To Americans the witch is associated with Halloween but here in Sweden it is associated with Easter (Påsk). The old traditional story is that on the Thursday before Påsk the witches fly away to meet up with Satan. On the 30th of April large bonfires are lite to scare the witches away so that they wont return. But that is for another post coming soon to a webpage near you. Nowadays children dress up as witches on the Thursday before Påsk and often seek candy from neighbors similar to Halloween in the United States. A traditional decoration for Påsk is to take birch branches and cover them in colored feathers. This is called Påskris. The påskharen brings godis (candy) which is an Easter hare instead of an Easter rabbit. Eggs are painted not dyed (äggmålning).These are just some of the traditions that make this a Swedish holiday.
According to www.sweden.se :
While in other countries Easter is specifically a religious holiday, it has become a secular one in Sweden. . . Many of the practices associated with Easter have religious origins, but this is not something that bothers Swedes much.
Fjälkinge Backe is the hill in east of Kristianstad just north of Fjälkinge in Skåne in Sverige . It is a granite outcropping surounded by the Kristainstad pains. At one time it was part of a mountain before warmer temperatures raised the sea level and flooded this area of Sweden. This was about 100 million years ago. The granite mountain was covered over with a thick layer of sediment. Fjälkinge Backe is one of a few places where erosion has revealed the higher areas of the now hidden granite mountain. On top of the hill there is a great view of the of the surrounding area.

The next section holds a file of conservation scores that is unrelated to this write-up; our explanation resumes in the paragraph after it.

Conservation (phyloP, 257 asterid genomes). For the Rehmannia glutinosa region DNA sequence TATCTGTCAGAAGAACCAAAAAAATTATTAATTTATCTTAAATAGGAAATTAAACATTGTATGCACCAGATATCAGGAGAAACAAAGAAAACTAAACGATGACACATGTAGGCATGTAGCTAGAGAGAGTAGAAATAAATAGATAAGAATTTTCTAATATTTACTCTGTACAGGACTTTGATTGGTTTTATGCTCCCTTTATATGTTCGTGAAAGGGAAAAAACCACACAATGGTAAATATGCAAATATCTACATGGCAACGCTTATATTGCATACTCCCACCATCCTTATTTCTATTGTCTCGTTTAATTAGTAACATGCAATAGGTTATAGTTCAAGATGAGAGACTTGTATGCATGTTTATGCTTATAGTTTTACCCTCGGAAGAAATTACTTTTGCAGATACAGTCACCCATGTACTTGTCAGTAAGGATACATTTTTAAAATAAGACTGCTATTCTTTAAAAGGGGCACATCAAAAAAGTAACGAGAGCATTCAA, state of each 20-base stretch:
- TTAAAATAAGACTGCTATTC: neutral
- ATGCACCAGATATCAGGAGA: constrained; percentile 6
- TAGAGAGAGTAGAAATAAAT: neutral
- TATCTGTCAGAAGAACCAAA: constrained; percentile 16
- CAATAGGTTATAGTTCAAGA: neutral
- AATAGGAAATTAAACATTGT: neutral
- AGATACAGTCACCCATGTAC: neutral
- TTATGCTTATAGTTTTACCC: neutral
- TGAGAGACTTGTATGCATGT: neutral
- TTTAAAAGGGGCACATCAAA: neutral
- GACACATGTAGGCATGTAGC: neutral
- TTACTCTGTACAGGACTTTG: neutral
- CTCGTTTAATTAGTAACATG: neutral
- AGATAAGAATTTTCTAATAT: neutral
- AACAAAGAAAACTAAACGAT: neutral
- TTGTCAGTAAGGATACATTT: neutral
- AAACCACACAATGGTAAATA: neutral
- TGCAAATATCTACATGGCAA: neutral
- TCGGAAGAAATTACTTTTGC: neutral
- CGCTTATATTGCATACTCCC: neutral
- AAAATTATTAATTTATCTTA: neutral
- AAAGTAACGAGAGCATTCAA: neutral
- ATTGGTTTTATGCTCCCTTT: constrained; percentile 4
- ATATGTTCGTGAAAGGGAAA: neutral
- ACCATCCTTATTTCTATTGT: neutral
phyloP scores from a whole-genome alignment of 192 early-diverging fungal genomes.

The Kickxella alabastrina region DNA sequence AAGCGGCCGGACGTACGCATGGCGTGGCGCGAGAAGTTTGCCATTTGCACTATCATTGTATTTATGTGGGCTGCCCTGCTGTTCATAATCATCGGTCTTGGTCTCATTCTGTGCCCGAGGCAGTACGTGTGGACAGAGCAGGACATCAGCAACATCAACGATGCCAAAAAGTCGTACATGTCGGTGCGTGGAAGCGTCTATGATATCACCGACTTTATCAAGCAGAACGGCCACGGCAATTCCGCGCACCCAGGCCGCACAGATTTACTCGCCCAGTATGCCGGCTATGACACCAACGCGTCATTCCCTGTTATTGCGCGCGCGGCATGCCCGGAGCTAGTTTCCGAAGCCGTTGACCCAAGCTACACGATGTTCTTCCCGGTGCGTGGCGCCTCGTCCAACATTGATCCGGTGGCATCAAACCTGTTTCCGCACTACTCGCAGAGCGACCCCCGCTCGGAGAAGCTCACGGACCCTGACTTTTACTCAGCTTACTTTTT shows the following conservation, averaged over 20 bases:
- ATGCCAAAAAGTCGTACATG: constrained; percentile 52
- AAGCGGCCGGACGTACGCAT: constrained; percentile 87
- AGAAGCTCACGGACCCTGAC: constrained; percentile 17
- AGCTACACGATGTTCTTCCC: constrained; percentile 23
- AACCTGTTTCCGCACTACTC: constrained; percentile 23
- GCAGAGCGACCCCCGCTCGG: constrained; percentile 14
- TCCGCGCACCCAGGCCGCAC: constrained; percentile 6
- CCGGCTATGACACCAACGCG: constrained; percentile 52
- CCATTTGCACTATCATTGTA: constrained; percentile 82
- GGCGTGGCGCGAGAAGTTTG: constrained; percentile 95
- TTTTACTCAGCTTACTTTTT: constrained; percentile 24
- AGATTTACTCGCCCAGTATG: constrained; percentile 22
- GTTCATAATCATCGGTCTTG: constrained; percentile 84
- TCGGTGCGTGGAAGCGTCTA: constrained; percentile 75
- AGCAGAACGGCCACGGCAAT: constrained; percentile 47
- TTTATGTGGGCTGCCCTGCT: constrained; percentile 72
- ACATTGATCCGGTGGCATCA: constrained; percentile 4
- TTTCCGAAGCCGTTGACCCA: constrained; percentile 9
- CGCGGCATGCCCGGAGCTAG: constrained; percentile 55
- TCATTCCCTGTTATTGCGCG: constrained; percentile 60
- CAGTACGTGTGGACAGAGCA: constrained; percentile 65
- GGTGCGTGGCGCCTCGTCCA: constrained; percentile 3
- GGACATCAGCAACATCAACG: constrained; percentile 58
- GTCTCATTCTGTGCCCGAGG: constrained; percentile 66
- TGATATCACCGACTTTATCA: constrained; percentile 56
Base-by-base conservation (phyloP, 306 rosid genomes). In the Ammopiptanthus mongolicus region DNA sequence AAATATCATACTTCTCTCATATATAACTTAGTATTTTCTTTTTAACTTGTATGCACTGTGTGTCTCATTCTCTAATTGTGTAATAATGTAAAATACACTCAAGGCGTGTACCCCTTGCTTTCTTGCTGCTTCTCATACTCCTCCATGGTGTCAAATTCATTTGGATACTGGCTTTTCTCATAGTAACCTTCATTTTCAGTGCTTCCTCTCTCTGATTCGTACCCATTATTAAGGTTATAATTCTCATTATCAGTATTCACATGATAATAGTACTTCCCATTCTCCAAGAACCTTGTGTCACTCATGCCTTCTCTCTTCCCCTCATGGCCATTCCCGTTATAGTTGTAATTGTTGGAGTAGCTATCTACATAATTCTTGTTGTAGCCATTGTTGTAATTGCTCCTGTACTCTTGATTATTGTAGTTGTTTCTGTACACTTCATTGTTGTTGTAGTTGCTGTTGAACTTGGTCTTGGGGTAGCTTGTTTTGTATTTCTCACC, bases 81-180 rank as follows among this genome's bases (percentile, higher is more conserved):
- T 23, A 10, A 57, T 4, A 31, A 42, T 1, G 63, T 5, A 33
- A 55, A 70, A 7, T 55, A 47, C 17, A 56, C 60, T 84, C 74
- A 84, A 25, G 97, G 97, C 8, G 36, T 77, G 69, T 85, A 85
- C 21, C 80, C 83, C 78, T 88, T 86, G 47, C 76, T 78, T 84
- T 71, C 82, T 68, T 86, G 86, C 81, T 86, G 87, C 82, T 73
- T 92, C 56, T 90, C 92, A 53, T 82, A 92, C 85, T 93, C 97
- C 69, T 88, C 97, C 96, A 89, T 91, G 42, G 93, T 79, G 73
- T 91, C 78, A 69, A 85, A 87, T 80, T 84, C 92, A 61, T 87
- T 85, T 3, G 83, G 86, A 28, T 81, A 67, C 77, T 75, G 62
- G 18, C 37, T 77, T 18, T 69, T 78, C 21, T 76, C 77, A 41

One of the first signs of spring in Utah is the arrival of the robins. In Sweden it is the arrival of the cranes or tranor in Swedish. From their overwintering place in Spain they arrive in the Southern part of Sweden in March and April before heading further north for the summer. The newspaper last week estimated that there would be over 12,000 cranes in Pulken this week.
Cranes are Europe’s biggest bird. They can be up to 1,3 meters high (4.2 feet) and weigh between 4 – 7 kilos (8.8 to 15.4 pounds). They can live between 25 to 30 years. The young can fly when they are about eight weeks old. The young will migrate south with their parents. They start to breed between four and five years old.
Every spring the cranes arrive in an area called Pulken just outside of Åhus. Pulken use to be a shallow lake but is now just a puddle hence the name Pulken. In order to prevent the cranes from spreading out through out the sounding farms and eating up all the winter wheat and newly planted crops they are fed grain every day while they are resting there before resuming their journey to the north.
I was unable to get any good pictures but I found a couple of videos. The first one is from Pulken. You get a good idea of what it is like going to see the cranes. You can hear the people talking in the background and the cranes trumpeting. In the second video you can better see the cranes but I am not sure where exactly the video was made other than somewhere in Southern Sweden.